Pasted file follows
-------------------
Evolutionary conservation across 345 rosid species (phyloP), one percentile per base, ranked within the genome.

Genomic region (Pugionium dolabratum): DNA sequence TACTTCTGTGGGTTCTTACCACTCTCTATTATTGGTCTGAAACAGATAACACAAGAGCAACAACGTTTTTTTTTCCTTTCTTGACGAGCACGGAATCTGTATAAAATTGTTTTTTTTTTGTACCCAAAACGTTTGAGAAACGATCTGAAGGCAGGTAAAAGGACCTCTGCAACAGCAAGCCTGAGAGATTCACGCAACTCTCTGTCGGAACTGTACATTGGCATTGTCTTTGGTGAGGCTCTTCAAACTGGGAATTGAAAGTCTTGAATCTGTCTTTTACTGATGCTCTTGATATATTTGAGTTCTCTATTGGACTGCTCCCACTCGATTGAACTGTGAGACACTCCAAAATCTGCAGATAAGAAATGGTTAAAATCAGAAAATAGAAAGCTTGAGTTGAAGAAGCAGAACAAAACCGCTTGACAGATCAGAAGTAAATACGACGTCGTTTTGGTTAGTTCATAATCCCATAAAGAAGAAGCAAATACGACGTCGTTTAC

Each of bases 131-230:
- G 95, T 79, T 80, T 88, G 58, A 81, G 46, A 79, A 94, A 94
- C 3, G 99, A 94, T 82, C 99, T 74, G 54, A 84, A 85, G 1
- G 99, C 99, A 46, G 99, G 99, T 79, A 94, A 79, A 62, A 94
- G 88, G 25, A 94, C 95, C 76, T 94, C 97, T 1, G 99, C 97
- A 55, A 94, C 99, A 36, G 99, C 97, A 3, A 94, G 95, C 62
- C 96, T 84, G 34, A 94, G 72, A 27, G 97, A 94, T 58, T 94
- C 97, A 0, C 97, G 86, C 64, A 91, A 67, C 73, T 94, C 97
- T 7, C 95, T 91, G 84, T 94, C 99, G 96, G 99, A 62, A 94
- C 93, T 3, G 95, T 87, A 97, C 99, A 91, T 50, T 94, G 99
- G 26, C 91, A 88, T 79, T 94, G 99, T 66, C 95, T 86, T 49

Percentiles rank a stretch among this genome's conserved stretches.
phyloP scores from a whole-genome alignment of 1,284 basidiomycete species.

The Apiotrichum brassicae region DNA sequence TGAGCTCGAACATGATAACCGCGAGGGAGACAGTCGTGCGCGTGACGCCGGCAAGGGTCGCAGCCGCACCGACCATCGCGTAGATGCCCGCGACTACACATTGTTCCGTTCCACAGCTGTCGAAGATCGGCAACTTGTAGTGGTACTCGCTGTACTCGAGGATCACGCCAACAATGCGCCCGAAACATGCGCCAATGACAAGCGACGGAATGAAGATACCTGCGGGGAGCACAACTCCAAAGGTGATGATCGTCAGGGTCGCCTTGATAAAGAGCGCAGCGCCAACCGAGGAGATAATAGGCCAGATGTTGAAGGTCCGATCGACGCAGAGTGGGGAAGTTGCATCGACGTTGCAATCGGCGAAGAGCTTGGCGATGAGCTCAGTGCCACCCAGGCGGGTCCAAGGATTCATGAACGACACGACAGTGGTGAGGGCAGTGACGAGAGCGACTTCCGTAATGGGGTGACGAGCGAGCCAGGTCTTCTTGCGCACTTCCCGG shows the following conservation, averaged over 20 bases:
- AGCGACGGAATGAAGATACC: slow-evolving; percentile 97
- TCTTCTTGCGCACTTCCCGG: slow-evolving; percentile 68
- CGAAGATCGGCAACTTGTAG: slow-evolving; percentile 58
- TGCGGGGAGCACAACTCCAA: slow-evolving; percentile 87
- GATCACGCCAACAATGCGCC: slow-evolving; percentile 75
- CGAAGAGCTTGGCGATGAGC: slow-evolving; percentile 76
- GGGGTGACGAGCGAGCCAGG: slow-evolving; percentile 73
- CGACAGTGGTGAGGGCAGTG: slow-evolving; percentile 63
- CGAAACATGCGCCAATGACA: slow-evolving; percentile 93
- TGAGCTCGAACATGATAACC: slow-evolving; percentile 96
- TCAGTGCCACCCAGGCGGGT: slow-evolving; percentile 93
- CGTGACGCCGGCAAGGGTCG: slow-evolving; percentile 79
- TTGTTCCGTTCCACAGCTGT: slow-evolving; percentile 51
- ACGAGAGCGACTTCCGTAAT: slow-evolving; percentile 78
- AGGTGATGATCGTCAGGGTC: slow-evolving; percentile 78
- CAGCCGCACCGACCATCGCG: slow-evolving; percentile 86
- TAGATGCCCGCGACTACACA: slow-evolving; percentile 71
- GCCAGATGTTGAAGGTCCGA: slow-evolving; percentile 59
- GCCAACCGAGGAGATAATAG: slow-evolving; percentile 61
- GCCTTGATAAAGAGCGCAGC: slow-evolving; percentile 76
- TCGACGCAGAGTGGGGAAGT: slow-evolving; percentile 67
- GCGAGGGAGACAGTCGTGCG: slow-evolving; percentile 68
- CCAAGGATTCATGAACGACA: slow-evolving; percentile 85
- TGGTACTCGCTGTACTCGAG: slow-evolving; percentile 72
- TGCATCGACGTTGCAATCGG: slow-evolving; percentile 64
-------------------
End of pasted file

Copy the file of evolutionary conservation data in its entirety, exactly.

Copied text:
Evolutionary conservation across 345 rosid species (phyloP), one percentile per base, ranked within the genome.

Genomic region (Pugionium dolabratum): DNA sequence TACTTCTGTGGGTTCTTACCACTCTCTATTATTGGTCTGAAACAGATAACACAAGAGCAACAACGTTTTTTTTTCCTTTCTTGACGAGCACGGAATCTGTATAAAATTGTTTTTTTTTTGTACCCAAAACGTTTGAGAAACGATCTGAAGGCAGGTAAAAGGACCTCTGCAACAGCAAGCCTGAGAGATTCACGCAACTCTCTGTCGGAACTGTACATTGGCATTGTCTTTGGTGAGGCTCTTCAAACTGGGAATTGAAAGTCTTGAATCTGTCTTTTACTGATGCTCTTGATATATTTGAGTTCTCTATTGGACTGCTCCCACTCGATTGAACTGTGAGACACTCCAAAATCTGCAGATAAGAAATGGTTAAAATCAGAAAATAGAAAGCTTGAGTTGAAGAAGCAGAACAAAACCGCTTGACAGATCAGAAGTAAATACGACGTCGTTTTGGTTAGTTCATAATCCCATAAAGAAGAAGCAAATACGACGTCGTTTAC

Each of bases 131-230:
- G 95, T 79, T 80, T 88, G 58, A 81, G 46, A 79, A 94, A 94
- C 3, G 99, A 94, T 82, C 99, T 74, G 54, A 84, A 85, G 1
- G 99, C 99, A 46, G 99, G 99, T 79, A 94, A 79, A 62, A 94
- G 88, G 25, A 94, C 95, C 76, T 94, C 97, T 1, G 99, C 97
- A 55, A 94, C 99, A 36, G 99, C 97, A 3, A 94, G 95, C 62
- C 96, T 84, G 34, A 94, G 72, A 27, G 97, A 94, T 58, T 94
- C 97, A 0, C 97, G 86, C 64, A 91, A 67, C 73, T 94, C 97
- T 7, C 95, T 91, G 84, T 94, C 99, G 96, G 99, A 62, A 94
- C 93, T 3, G 95, T 87, A 97, C 99, A 91, T 50, T 94, G 99
- G 26, C 91, A 88, T 79, T 94, G 99, T 66, C 95, T 86, T 49

Percentiles rank a stretch among this genome's conserved stretches.
phyloP scores from a whole-genome alignment of 1,284 basidiomycete species.

The Apiotrichum brassicae region DNA sequence TGAGCTCGAACATGATAACCGCGAGGGAGACAGTCGTGCGCGTGACGCCGGCAAGGGTCGCAGCCGCACCGACCATCGCGTAGATGCCCGCGACTACACATTGTTCCGTTCCACAGCTGTCGAAGATCGGCAACTTGTAGTGGTACTCGCTGTACTCGAGGATCACGCCAACAATGCGCCCGAAACATGCGCCAATGACAAGCGACGGAATGAAGATACCTGCGGGGAGCACAACTCCAAAGGTGATGATCGTCAGGGTCGCCTTGATAAAGAGCGCAGCGCCAACCGAGGAGATAATAGGCCAGATGTTGAAGGTCCGATCGACGCAGAGTGGGGAAGTTGCATCGACGTTGCAATCGGCGAAGAGCTTGGCGATGAGCTCAGTGCCACCCAGGCGGGTCCAAGGATTCATGAACGACACGACAGTGGTGAGGGCAGTGACGAGAGCGACTTCCGTAATGGGGTGACGAGCGAGCCAGGTCTTCTTGCGCACTTCCCGG shows the following conservation, averaged over 20 bases:
- AGCGACGGAATGAAGATACC: slow-evolving; percentile 97
- TCTTCTTGCGCACTTCCCGG: slow-evolving; percentile 68
- CGAAGATCGGCAACTTGTAG: slow-evolving; percentile 58
- TGCGGGGAGCACAACTCCAA: slow-evolving; percentile 87
- GATCACGCCAACAATGCGCC: slow-evolving; percentile 75
- CGAAGAGCTTGGCGATGAGC: slow-evolving; percentile 76
- GGGGTGACGAGCGAGCCAGG: slow-evolving; percentile 73
- CGACAGTGGTGAGGGCAGTG: slow-evolving; percentile 63
- CGAAACATGCGCCAATGACA: slow-evolving; percentile 93
- TGAGCTCGAACATGATAACC: slow-evolving; percentile 96
- TCAGTGCCACCCAGGCGGGT: slow-evolving; percentile 93
- CGTGACGCCGGCAAGGGTCG: slow-evolving; percentile 79
- TTGTTCCGTTCCACAGCTGT: slow-evolving; percentile 51
- ACGAGAGCGACTTCCGTAAT: slow-evolving; percentile 78
- AGGTGATGATCGTCAGGGTC: slow-evolving; percentile 78
- CAGCCGCACCGACCATCGCG: slow-evolving; percentile 86
- TAGATGCCCGCGACTACACA: slow-evolving; percentile 71
- GCCAGATGTTGAAGGTCCGA: slow-evolving; percentile 59
- GCCAACCGAGGAGATAATAG: slow-evolving; percentile 61
- GCCTTGATAAAGAGCGCAGC: slow-evolving; percentile 76
- TCGACGCAGAGTGGGGAAGT: slow-evolving; percentile 67
- GCGAGGGAGACAGTCGTGCG: slow-evolving; percentile 68
- CCAAGGATTCATGAACGACA: slow-evolving; percentile 85
- TGGTACTCGCTGTACTCGAG: slow-evolving; percentile 72
- TGCATCGACGTTGCAATCGG: slow-evolving; percentile 64